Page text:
As a child, every time I looked at photographs I tilted and turned them as much as I could to see around the edges, trying my best to view the scenes they displayed as if through the frames of a window. But no matter how hard I tried, I could never quite see the rest of a street or another part of a figure. Despite the best human efforts, it is often impossible to see beyond a certain edge to make a familiar sight of the unknown. Over the years, this tendency grew to become a habit that I confess I still often find myself repeating, particularly when the photographs trap a limited fragment of a more beautiful and verbally indescribable whole. Curiosity and interest drive the viewer to want to know and see more, as the pictures are like a few lines of dialogue that are overheard and spark the interest to hear the conversation in its entirety. However, the pictures do not tell a story, they allow instead a tantalizing glance at a tiny instant frozen in time. Given an unfamiliar photograph, it would be impossible for to deduce aspects such as the identity, personality, and memories of any people or even animals by simply viewing the pictures. Understanding of the subject matter is limited to the captured part or angle, which itself can be only an illusion if something in the photo had been disguised.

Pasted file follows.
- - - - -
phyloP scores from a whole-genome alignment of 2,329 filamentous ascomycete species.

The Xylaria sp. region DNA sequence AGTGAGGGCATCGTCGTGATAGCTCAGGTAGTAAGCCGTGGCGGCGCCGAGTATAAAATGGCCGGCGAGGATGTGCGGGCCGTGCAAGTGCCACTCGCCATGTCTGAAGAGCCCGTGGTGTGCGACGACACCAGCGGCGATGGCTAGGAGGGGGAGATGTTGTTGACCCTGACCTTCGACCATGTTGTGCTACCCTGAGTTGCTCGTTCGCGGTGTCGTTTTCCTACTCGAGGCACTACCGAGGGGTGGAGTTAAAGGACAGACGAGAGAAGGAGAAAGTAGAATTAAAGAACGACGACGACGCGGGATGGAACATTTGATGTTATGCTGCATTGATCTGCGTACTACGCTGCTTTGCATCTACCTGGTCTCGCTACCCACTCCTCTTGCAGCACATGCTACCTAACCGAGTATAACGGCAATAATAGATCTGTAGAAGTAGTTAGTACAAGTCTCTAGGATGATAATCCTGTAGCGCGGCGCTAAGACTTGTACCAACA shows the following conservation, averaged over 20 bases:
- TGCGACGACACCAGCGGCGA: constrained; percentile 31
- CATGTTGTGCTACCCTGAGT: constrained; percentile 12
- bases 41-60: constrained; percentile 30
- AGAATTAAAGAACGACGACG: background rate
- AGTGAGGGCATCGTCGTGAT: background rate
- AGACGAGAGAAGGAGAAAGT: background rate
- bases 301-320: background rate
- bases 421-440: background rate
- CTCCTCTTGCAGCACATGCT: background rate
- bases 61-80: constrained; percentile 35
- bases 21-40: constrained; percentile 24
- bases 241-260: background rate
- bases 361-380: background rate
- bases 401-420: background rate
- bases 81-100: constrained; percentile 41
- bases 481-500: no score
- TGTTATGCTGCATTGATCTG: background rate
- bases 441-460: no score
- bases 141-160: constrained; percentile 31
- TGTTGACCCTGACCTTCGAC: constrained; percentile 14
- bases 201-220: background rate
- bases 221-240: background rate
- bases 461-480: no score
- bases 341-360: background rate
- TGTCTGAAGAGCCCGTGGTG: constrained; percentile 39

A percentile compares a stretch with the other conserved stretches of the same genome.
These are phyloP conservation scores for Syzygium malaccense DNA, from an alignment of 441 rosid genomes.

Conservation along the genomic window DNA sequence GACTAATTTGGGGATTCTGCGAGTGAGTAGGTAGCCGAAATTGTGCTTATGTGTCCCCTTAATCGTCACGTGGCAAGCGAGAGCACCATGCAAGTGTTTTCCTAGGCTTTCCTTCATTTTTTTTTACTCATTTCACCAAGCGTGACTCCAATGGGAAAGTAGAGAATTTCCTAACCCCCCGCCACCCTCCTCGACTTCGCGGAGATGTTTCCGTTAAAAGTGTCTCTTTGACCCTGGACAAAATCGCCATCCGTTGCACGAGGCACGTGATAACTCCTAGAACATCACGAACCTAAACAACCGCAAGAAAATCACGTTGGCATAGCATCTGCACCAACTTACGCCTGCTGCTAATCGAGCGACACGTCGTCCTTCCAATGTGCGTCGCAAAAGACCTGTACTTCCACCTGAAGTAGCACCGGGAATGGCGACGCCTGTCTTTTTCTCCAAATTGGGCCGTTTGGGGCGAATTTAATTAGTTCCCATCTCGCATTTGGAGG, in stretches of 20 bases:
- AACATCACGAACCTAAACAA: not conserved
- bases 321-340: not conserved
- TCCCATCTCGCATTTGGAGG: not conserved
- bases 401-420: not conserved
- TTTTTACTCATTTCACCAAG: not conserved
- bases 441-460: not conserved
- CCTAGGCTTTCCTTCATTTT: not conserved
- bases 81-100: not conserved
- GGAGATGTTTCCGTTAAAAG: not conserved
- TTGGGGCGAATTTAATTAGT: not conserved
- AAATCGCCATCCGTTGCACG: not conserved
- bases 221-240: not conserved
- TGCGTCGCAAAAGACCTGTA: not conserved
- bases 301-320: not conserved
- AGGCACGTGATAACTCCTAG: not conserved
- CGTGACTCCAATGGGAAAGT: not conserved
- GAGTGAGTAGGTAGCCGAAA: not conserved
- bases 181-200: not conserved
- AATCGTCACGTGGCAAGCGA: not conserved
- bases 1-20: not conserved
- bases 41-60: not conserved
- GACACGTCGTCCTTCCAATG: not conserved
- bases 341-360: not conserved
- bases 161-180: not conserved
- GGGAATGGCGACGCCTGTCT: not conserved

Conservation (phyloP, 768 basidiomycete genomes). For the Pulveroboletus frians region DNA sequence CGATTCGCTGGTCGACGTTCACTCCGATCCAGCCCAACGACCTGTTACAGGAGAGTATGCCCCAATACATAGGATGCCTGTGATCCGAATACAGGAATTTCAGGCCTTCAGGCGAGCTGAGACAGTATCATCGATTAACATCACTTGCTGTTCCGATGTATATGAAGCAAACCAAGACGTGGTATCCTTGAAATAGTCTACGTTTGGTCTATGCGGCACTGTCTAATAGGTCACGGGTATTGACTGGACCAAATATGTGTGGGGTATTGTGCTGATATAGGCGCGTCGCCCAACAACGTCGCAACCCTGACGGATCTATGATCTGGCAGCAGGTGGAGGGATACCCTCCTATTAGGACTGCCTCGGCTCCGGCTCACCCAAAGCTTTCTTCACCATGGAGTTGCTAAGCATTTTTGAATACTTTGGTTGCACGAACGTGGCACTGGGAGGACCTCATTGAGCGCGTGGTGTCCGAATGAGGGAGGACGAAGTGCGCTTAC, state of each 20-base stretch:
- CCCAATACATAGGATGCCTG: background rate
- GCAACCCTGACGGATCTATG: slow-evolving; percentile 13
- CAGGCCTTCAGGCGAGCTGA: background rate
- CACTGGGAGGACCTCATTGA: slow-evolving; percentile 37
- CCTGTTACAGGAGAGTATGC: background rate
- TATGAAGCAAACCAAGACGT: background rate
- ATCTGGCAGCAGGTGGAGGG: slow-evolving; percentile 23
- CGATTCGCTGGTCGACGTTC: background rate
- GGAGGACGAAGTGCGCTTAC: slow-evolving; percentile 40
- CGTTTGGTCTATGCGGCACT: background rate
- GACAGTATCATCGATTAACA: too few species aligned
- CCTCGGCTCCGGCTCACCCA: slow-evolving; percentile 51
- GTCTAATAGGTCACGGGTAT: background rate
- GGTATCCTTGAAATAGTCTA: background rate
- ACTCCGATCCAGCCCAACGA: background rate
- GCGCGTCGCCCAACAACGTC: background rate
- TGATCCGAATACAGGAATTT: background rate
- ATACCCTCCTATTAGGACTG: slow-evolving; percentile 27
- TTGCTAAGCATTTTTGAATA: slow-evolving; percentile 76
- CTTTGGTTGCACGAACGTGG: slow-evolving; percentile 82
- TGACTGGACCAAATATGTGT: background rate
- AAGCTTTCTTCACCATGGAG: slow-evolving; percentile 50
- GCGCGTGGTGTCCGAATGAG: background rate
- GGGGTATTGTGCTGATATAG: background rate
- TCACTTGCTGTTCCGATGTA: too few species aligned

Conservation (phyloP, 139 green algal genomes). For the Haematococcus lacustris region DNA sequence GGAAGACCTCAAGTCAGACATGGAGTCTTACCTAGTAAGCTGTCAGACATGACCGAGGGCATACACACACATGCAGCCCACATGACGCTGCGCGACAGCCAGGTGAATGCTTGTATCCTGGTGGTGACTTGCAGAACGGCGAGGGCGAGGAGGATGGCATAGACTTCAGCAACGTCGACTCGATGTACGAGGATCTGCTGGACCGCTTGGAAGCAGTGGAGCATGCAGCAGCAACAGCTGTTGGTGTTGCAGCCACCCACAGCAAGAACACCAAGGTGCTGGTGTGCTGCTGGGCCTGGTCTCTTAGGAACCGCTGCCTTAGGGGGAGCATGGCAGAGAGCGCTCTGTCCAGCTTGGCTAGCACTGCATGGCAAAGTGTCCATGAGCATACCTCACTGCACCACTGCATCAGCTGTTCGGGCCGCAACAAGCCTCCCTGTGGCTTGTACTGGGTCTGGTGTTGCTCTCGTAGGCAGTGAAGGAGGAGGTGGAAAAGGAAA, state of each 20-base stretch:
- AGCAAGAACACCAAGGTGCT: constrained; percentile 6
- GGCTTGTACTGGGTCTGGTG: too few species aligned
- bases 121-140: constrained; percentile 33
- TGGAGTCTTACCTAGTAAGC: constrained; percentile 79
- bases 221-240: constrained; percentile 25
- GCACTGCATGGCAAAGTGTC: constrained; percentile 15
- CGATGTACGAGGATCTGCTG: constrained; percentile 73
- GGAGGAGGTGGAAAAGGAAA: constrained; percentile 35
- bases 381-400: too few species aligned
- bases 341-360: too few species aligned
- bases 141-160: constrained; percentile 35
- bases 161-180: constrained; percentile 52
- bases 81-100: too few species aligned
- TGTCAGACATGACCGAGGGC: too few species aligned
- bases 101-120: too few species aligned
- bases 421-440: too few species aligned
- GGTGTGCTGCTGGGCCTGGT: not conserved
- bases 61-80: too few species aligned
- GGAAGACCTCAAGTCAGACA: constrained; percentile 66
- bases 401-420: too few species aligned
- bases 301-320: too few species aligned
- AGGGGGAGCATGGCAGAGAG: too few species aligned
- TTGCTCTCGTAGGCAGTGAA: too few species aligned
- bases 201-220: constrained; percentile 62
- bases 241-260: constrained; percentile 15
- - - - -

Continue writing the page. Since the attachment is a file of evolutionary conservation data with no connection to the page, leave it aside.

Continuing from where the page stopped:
Though it can be said that a photograph captures movement, and because of that it illustrates life, the brief snapshot is only a moment cut out of the context of that life. It carries the memory of the subject only in one state, depicting a select few qualities out of those, which make up the entire person or object. It is no wonder that the ancient Egyptians used composite pose to communicate the memory of the people in their entirety, capturing them simultaneously in all moments of life instead one simple pose that lacks the permanence and depiction of the subject at all times and from all angles. It can even be argued that images such as those of civilizations who used less naturalism but more "permanent" poses created pictures that were even more real than an actual photograph, despite the photo's detail and incorporation of realism.
I know that habit will always cause me to continue trying to cheat reality and see what is beyond the end of the picture, as it is typical for humans to continue to strive for knowledge and discovery of the unknown, such as the mystery of what follows death. But perhaps that answer does not exist to the human eye just as the photograph ends and nothing further can be seen. But while a photograph may not explain the past, its description of the subject allows people to file and retrieve treasured memories that otherwise may have been tangled in the webs of aging memories, lost and forgotten.